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Knights, Camera, Action: Shaun Seneviratne

Filmmaker Shaun Seneviratne honed in on his style during his time at Rutgers. – Photo by Franky Tan

Shaun Seneviratne, an up-and-coming independent filmmaker, recently had his debut feature, "Ben and Suzanne, A Reunion in 4 Parts," premiere at South by Southwest (SXSW), a national festival and conference in Austin, Texas. It's a slow-burn romance, centered around a couple's struggle with coming together after being long distance for so long.

The film's naturalistic style holds a gritty realness, all the characters feel lived in, like specific people you might know in your life. Alongside the terrific acting is stunning cinematography, with powerful compositions that never distract from the character's dialogues. 

The impressive craftsmanship can be credited not only to the skills he acquired during his tenure at Rutgers but also to the subject matter itself — the movie is inspired by his own love life.

The Daily Targum sat down with Seneviratne to discuss how his time at Rutgers influenced his film career, and what the innovations of technology could mean for the industry.

Despite his eventual pursuit into filmmaking, during his collegiate years, his dreams were complicated by Rutgers' lackluster resources — students wouldn't be able to major in digital filmmaking until 2015.

"There wasn't a film program," he said. "I didn't touch a camera until 2009, and the first thing I ever made was a 'Happy Birthday' video for that girlfriend living abroad."

Instead, he decided to minor in cinema studies and major in marketing and journalism. While he wasn't able to completely indulge in film to the extent that he wanted, he found other avenues to express his creativity. Studying film, as opposed to making it, also helped inform his style.

"I think anything else we learn outside of filmmaking always benefits because it gives us a different perspective on things," he said. "So I mean, through my journalism degree, I was the president of the Rutgers Review … I was super involved with that, I was much more heavy into music. So, I was always in the arts."

Beyond the Rutgers Review and classes, Seneviratne was also involved in the underground New Brunswick music scene — his hardcore band Rapid Cities deeply impacted his process to film.

"I think, being in that scene and that sort of art world and space was super foundational, because it's, again, all the stuff that affects the way you do things and the way you think about the world," he said.

This is evident in his filmography, which delves into an experimental aesthetic. Even with its vibrant characters and gorgeous depiction of Sri Lanka, "Ben and Suzanne" has this feeling of individuality, and this shows in the storytelling. Instead of a punk look, it goes for a punk spirit.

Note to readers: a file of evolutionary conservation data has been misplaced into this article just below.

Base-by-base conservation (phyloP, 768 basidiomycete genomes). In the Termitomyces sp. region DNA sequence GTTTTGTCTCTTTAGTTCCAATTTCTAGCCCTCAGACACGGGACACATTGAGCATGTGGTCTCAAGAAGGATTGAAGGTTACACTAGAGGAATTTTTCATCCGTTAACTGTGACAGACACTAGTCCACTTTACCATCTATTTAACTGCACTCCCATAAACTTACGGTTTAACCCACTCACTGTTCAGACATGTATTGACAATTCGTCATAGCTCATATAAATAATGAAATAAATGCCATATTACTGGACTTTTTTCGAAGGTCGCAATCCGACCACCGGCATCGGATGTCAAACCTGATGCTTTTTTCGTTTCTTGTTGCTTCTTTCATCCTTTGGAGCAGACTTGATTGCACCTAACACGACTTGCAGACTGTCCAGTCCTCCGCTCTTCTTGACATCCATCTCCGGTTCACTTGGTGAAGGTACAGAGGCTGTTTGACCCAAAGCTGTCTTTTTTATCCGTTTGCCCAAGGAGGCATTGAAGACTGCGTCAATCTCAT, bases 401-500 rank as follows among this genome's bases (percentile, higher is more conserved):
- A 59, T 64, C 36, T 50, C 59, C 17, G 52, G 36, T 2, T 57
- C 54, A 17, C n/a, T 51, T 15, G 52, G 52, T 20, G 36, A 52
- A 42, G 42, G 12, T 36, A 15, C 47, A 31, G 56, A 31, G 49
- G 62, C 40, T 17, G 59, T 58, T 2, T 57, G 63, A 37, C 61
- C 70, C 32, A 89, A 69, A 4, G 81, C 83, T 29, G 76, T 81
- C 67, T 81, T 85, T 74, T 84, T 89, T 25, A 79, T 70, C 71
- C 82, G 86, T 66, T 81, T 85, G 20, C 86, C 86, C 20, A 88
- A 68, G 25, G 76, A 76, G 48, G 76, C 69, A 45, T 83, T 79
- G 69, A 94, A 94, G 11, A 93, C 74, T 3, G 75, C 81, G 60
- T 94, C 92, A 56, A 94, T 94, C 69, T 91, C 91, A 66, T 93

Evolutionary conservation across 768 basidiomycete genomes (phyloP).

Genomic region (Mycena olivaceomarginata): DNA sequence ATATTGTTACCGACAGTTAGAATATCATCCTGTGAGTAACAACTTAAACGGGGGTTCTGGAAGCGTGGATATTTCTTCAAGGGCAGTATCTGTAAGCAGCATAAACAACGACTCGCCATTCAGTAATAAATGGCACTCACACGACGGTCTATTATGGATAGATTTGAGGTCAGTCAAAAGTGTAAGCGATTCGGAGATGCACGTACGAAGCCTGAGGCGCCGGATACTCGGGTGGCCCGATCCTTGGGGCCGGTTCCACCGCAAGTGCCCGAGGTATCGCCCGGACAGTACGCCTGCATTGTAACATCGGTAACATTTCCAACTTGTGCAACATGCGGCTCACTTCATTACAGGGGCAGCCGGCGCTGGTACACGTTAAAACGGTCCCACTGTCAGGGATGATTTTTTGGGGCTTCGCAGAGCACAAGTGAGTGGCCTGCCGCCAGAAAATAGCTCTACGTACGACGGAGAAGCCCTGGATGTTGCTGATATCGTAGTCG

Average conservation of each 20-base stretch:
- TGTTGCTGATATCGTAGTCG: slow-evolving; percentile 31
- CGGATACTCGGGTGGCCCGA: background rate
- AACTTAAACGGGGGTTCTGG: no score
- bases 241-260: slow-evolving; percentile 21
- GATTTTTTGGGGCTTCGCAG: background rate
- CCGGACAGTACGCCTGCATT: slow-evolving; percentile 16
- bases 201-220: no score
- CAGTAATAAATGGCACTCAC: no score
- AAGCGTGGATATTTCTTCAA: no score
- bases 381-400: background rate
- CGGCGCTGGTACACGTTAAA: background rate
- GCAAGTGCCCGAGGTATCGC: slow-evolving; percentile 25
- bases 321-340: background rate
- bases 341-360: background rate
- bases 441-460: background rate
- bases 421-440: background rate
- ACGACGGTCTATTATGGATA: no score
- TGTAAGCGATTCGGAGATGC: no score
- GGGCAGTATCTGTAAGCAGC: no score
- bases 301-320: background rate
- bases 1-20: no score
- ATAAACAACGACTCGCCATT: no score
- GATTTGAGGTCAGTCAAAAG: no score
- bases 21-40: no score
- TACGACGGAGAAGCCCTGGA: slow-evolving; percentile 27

Within the classroom, a professor in the Department of Cinema Studies, Albert Nigrin, and his film co-op program left a major impression, introducing Seneviratne to artistic filmmaking.

"Nigrin showed me some movies, like this cult film class that I took as a summer class that blew my mind," he said. "And, I don't know, just like that exposure to like an art cinema was foundational."

In this new digital era where filmmaking can be done by anybody, Seneviratne believes there's a point where the art form loses some of its impact. He acknowledges how it's created opportunities for young aspiring filmmakers, but it's led to some problematic issues within mainstream and streaming media.

"I call Hulu like 'millennial Hallmark,'" he said. "Like you watch these movies on Hulu, and then it cuts to the pharmacy commercial, and they look exactly the same."

This connects back to his nonconformist approach to film — characters are funny, dynamic, friendly and lifelike. His debut makes the camera and audience sit and observe. This breath of simplicity is hardly seen nowadays, but it's a warm welcome to the world the film presents.

With an ignited passion, inspired by his time at Rutgers, Seneviratne is truly a new voice to the filmmaking landscape and has an adaptability perfect for the medium. He lives and breathes cinema, innovating and teaching.

"Ben and Suzanne, a Reunion in 4 Parts" shows that more than any conversation could. 

Seneviratne is currently teaching at the Brooklyn STEAM Center and Pace University, helping the next generation of filmmakers find their voice and grapple with this tough, unwieldy industry.

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